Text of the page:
• Total (cumulative) GPA: Includes every single credit earned by the student in grades 9-12. 
  • Academic 9-12 GPA: Includes all coursework in grades 9-12 except PE, athletics, T.A., and a few other non-academic courses. 
  • Academic 10-12 GPA: Includes all coursework in grades 10-12 except PE, athletics, T.A., and a few other non-academic courses. 
  • Weighted GPA: Calculated using the weighted value of Honors and AP courses (i.e. A = 5, B = 4, etc).
  • Unweighted GPA: Calculated using the standard value of all grades on a 4.0 GPA scale, regardless of Honors or AP designation.
No single GPA on the LAHS transcript is used by all universities for admission. Each college has its own practice for evaluating transcripts and GPA. 

What science course do incoming 9th graders register for in the fall?

MVLA is an open-access district and the students may elect what science course they can take based on the offerings for 9th grade. 
  • Students will not be placed in or recommended for science based on math level. The course handbooks, forms, and website info should not include a math "recommendation" for science course selection
  • Students need to refer to the school handbook to make an informed decision about what science course to take. Both schools included a comparison chart of the options in the handbook
  • At LAHS, the 9th grade science offerings are Biology CP, Biology Honors or Environmental Science CP

Do 9th grade classes and grades count for college?

Grades and coursework from 9th grade are always important for college. Many colleges factor 9th grade courses into the GPA that they use to evaluate applicants for admission and scholarships. However, even if a school does not use 9th grade in the GPA (such as UC and CSU), they will still take into account the rigor of the curriculum and the student's performance in those courses, just as they will for grades 10-12. Ninth grade coursework must be completed with grades of C or higher to meet minimum college eligibility requirements.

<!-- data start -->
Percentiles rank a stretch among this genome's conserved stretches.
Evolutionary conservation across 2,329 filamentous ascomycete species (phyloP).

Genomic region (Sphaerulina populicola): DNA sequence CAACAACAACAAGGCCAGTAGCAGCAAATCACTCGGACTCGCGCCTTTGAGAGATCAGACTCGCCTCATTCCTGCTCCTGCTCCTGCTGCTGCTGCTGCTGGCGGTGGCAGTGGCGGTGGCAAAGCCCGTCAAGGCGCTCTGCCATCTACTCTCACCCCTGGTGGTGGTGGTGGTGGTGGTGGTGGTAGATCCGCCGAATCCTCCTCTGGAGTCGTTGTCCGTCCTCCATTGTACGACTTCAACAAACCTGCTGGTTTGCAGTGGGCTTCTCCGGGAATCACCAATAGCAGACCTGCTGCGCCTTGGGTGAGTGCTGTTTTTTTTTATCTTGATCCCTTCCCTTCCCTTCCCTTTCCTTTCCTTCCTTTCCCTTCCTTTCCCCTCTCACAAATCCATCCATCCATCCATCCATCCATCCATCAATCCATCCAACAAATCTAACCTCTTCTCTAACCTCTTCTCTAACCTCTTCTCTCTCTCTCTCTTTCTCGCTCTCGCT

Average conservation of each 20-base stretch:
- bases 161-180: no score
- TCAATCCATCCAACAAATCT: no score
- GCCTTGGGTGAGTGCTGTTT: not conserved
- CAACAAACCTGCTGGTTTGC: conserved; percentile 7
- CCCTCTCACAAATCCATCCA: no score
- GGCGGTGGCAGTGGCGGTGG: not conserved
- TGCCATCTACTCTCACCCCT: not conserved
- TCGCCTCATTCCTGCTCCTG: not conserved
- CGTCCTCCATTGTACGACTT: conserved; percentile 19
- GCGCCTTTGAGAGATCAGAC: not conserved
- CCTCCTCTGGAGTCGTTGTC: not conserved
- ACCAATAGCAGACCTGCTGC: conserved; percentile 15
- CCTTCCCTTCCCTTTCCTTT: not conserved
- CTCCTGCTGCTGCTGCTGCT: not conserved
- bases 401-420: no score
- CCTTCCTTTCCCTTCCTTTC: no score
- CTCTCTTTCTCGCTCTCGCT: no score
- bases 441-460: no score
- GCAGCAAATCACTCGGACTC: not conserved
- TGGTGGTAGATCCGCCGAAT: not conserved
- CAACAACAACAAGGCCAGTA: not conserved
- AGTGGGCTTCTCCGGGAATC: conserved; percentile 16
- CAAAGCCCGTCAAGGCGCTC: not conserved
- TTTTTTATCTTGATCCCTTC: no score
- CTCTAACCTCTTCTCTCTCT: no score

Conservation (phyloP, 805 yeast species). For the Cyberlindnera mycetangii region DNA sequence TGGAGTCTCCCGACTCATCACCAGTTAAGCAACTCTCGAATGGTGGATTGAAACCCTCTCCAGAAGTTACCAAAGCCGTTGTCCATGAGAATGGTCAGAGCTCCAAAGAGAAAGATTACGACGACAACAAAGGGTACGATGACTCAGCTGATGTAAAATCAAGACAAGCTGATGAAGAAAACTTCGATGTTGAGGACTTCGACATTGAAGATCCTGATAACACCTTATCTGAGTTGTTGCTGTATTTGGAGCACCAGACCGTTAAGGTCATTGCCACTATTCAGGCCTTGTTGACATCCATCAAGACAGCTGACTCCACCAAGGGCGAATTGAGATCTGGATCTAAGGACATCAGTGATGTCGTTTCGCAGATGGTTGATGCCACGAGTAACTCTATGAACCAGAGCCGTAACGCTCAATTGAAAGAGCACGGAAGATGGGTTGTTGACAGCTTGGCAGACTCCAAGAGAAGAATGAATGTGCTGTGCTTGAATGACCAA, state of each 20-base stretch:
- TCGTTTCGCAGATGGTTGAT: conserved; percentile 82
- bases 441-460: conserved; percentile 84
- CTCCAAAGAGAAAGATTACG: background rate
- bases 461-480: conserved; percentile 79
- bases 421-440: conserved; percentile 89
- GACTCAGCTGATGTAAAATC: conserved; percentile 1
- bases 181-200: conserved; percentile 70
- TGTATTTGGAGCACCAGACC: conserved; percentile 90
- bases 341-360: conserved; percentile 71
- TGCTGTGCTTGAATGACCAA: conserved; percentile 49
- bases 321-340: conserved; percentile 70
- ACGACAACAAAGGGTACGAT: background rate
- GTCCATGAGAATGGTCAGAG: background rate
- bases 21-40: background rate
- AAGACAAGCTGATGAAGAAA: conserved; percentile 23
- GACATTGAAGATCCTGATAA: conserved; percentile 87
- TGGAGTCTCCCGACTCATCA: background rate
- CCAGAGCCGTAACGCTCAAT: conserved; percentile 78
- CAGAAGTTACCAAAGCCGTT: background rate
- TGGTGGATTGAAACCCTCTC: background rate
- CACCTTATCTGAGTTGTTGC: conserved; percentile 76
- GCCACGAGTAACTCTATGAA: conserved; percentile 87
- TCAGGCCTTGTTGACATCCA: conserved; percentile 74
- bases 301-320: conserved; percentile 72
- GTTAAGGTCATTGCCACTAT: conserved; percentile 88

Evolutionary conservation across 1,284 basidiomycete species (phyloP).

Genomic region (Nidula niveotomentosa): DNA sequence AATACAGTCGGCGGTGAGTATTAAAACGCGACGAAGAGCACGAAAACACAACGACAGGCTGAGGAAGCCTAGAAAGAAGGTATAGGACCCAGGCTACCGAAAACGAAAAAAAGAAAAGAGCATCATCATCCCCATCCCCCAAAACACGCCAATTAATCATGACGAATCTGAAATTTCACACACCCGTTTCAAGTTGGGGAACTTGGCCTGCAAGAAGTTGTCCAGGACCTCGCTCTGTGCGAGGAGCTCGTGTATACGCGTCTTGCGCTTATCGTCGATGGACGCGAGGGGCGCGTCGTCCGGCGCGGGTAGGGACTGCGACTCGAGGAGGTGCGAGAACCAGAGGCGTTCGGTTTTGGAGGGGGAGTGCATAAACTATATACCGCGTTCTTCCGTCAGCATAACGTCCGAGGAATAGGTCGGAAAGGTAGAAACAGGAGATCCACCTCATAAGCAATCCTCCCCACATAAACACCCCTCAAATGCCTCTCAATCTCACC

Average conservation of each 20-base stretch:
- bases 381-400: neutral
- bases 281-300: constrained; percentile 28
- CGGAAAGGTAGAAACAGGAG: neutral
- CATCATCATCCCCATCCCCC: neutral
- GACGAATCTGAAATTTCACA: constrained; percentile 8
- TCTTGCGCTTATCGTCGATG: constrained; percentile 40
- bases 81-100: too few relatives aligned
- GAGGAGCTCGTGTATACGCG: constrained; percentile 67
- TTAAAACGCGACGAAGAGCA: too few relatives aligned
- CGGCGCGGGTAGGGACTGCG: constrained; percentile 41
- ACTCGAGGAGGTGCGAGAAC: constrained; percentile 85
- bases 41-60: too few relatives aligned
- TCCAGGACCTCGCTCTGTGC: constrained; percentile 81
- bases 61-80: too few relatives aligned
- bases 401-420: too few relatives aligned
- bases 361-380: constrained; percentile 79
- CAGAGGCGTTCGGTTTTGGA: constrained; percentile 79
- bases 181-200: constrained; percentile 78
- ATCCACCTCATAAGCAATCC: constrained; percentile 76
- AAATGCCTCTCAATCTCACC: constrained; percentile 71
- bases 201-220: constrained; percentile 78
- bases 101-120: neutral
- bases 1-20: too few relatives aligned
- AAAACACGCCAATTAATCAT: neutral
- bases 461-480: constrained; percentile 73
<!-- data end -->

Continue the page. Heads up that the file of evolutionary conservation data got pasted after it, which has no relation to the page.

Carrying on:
Can I take classes at a community college or institution other than LAHS?

If you are interested in taking a course outside of the MVLA school district, please read the information and follow the instructions HERE.

What is the difference between SAT and ACT?

The SAT and ACT are two different standardized tests used in the college admission process, typically taken in 11th and/or 12th grade. Most colleges require students to take one of these as part of their admissions process.  Generally colleges do not have a preference, unless specifically stated. Students may choose to take one or try both. Some students find that they do better on one test than on the other, while others find that they score about the same on both. The tests differ in their approach, scoring system, number and type of sections, and content covered. Numerous books and test preparation courses are available to help students prepare. Visit the College & Career Center or the College Board (SAT) and ACT websites for more information.  There are also a growing number of colleges and universities that are test-optional, meaning students can choose whether they submit SAT/ ACT scores as part of their application. maintains an updated list of these schools.